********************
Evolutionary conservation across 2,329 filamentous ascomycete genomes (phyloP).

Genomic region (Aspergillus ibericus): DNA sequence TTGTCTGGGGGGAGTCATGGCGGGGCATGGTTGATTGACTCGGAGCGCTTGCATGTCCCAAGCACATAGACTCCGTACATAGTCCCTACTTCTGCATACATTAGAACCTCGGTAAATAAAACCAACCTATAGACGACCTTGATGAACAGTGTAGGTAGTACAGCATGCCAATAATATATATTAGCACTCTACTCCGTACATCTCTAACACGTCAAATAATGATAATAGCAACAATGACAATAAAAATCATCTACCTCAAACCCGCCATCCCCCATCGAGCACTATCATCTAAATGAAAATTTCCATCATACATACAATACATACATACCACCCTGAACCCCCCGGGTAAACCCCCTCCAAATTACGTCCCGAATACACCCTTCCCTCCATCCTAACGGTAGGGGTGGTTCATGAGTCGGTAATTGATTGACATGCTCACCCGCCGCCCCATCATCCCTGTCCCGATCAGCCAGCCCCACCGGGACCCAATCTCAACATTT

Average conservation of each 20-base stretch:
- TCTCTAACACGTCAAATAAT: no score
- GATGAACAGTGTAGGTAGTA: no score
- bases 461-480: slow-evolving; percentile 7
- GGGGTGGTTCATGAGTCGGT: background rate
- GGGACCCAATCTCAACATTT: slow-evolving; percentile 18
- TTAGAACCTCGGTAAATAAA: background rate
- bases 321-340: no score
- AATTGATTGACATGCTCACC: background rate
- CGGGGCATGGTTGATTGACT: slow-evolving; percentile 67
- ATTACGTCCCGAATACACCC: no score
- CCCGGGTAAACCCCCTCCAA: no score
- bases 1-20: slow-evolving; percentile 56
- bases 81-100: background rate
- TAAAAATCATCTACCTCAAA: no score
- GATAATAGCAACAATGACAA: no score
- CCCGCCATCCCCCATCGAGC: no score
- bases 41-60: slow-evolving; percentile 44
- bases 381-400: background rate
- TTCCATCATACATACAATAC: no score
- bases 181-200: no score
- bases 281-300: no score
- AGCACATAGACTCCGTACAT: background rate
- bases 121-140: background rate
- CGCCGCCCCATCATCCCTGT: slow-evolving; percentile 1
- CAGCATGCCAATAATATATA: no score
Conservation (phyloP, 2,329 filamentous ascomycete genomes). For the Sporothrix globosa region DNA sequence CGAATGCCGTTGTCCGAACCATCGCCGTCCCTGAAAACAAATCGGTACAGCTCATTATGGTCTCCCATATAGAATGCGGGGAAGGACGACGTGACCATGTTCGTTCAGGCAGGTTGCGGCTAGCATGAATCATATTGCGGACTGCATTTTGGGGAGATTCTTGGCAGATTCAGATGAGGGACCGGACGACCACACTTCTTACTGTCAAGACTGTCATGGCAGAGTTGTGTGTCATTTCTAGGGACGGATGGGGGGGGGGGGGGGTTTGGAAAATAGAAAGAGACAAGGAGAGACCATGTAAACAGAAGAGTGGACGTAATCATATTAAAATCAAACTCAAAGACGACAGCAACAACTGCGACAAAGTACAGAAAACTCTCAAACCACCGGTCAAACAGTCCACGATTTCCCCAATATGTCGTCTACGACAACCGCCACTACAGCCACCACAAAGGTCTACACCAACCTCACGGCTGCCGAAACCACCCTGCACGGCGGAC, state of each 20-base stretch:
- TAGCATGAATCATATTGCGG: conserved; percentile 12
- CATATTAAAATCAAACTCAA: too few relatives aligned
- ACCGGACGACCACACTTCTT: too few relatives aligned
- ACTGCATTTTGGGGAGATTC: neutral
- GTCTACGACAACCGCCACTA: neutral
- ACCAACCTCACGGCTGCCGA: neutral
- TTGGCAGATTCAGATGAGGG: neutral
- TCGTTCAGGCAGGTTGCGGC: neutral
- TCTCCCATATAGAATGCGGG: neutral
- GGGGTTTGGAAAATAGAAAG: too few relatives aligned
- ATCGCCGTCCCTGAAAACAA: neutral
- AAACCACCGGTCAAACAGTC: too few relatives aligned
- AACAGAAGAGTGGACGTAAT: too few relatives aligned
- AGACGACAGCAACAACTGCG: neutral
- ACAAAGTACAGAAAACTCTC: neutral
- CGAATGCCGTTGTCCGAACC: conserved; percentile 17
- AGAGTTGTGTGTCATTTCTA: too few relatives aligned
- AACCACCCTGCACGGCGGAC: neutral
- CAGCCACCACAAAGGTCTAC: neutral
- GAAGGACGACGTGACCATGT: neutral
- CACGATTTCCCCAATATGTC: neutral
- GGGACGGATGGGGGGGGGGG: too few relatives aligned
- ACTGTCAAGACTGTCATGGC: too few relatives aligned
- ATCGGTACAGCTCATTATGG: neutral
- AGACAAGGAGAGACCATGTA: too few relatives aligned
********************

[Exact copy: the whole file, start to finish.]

Evolutionary conservation across 2,329 filamentous ascomycete genomes (phyloP).

Genomic region (Aspergillus ibericus): DNA sequence TTGTCTGGGGGGAGTCATGGCGGGGCATGGTTGATTGACTCGGAGCGCTTGCATGTCCCAAGCACATAGACTCCGTACATAGTCCCTACTTCTGCATACATTAGAACCTCGGTAAATAAAACCAACCTATAGACGACCTTGATGAACAGTGTAGGTAGTACAGCATGCCAATAATATATATTAGCACTCTACTCCGTACATCTCTAACACGTCAAATAATGATAATAGCAACAATGACAATAAAAATCATCTACCTCAAACCCGCCATCCCCCATCGAGCACTATCATCTAAATGAAAATTTCCATCATACATACAATACATACATACCACCCTGAACCCCCCGGGTAAACCCCCTCCAAATTACGTCCCGAATACACCCTTCCCTCCATCCTAACGGTAGGGGTGGTTCATGAGTCGGTAATTGATTGACATGCTCACCCGCCGCCCCATCATCCCTGTCCCGATCAGCCAGCCCCACCGGGACCCAATCTCAACATTT

Average conservation of each 20-base stretch:
- TCTCTAACACGTCAAATAAT: no score
- GATGAACAGTGTAGGTAGTA: no score
- bases 461-480: slow-evolving; percentile 7
- GGGGTGGTTCATGAGTCGGT: background rate
- GGGACCCAATCTCAACATTT: slow-evolving; percentile 18
- TTAGAACCTCGGTAAATAAA: background rate
- bases 321-340: no score
- AATTGATTGACATGCTCACC: background rate
- CGGGGCATGGTTGATTGACT: slow-evolving; percentile 67
- ATTACGTCCCGAATACACCC: no score
- CCCGGGTAAACCCCCTCCAA: no score
- bases 1-20: slow-evolving; percentile 56
- bases 81-100: background rate
- TAAAAATCATCTACCTCAAA: no score
- GATAATAGCAACAATGACAA: no score
- CCCGCCATCCCCCATCGAGC: no score
- bases 41-60: slow-evolving; percentile 44
- bases 381-400: background rate
- TTCCATCATACATACAATAC: no score
- bases 181-200: no score
- bases 281-300: no score
- AGCACATAGACTCCGTACAT: background rate
- bases 121-140: background rate
- CGCCGCCCCATCATCCCTGT: slow-evolving; percentile 1
- CAGCATGCCAATAATATATA: no score
Conservation (phyloP, 2,329 filamentous ascomycete genomes). For the Sporothrix globosa region DNA sequence CGAATGCCGTTGTCCGAACCATCGCCGTCCCTGAAAACAAATCGGTACAGCTCATTATGGTCTCCCATATAGAATGCGGGGAAGGACGACGTGACCATGTTCGTTCAGGCAGGTTGCGGCTAGCATGAATCATATTGCGGACTGCATTTTGGGGAGATTCTTGGCAGATTCAGATGAGGGACCGGACGACCACACTTCTTACTGTCAAGACTGTCATGGCAGAGTTGTGTGTCATTTCTAGGGACGGATGGGGGGGGGGGGGGGTTTGGAAAATAGAAAGAGACAAGGAGAGACCATGTAAACAGAAGAGTGGACGTAATCATATTAAAATCAAACTCAAAGACGACAGCAACAACTGCGACAAAGTACAGAAAACTCTCAAACCACCGGTCAAACAGTCCACGATTTCCCCAATATGTCGTCTACGACAACCGCCACTACAGCCACCACAAAGGTCTACACCAACCTCACGGCTGCCGAAACCACCCTGCACGGCGGAC, state of each 20-base stretch:
- TAGCATGAATCATATTGCGG: conserved; percentile 12
- CATATTAAAATCAAACTCAA: too few relatives aligned
- ACCGGACGACCACACTTCTT: too few relatives aligned
- ACTGCATTTTGGGGAGATTC: neutral
- GTCTACGACAACCGCCACTA: neutral
- ACCAACCTCACGGCTGCCGA: neutral
- TTGGCAGATTCAGATGAGGG: neutral
- TCGTTCAGGCAGGTTGCGGC: neutral
- TCTCCCATATAGAATGCGGG: neutral
- GGGGTTTGGAAAATAGAAAG: too few relatives aligned
- ATCGCCGTCCCTGAAAACAA: neutral
- AAACCACCGGTCAAACAGTC: too few relatives aligned
- AACAGAAGAGTGGACGTAAT: too few relatives aligned
- AGACGACAGCAACAACTGCG: neutral
- ACAAAGTACAGAAAACTCTC: neutral
- CGAATGCCGTTGTCCGAACC: conserved; percentile 17
- AGAGTTGTGTGTCATTTCTA: too few relatives aligned
- AACCACCCTGCACGGCGGAC: neutral
- CAGCCACCACAAAGGTCTAC: neutral
- GAAGGACGACGTGACCATGT: neutral
- CACGATTTCCCCAATATGTC: neutral
- GGGACGGATGGGGGGGGGGG: too few relatives aligned
- ACTGTCAAGACTGTCATGGC: too few relatives aligned
- ATCGGTACAGCTCATTATGG: neutral
- AGACAAGGAGAGACCATGTA: too few relatives aligned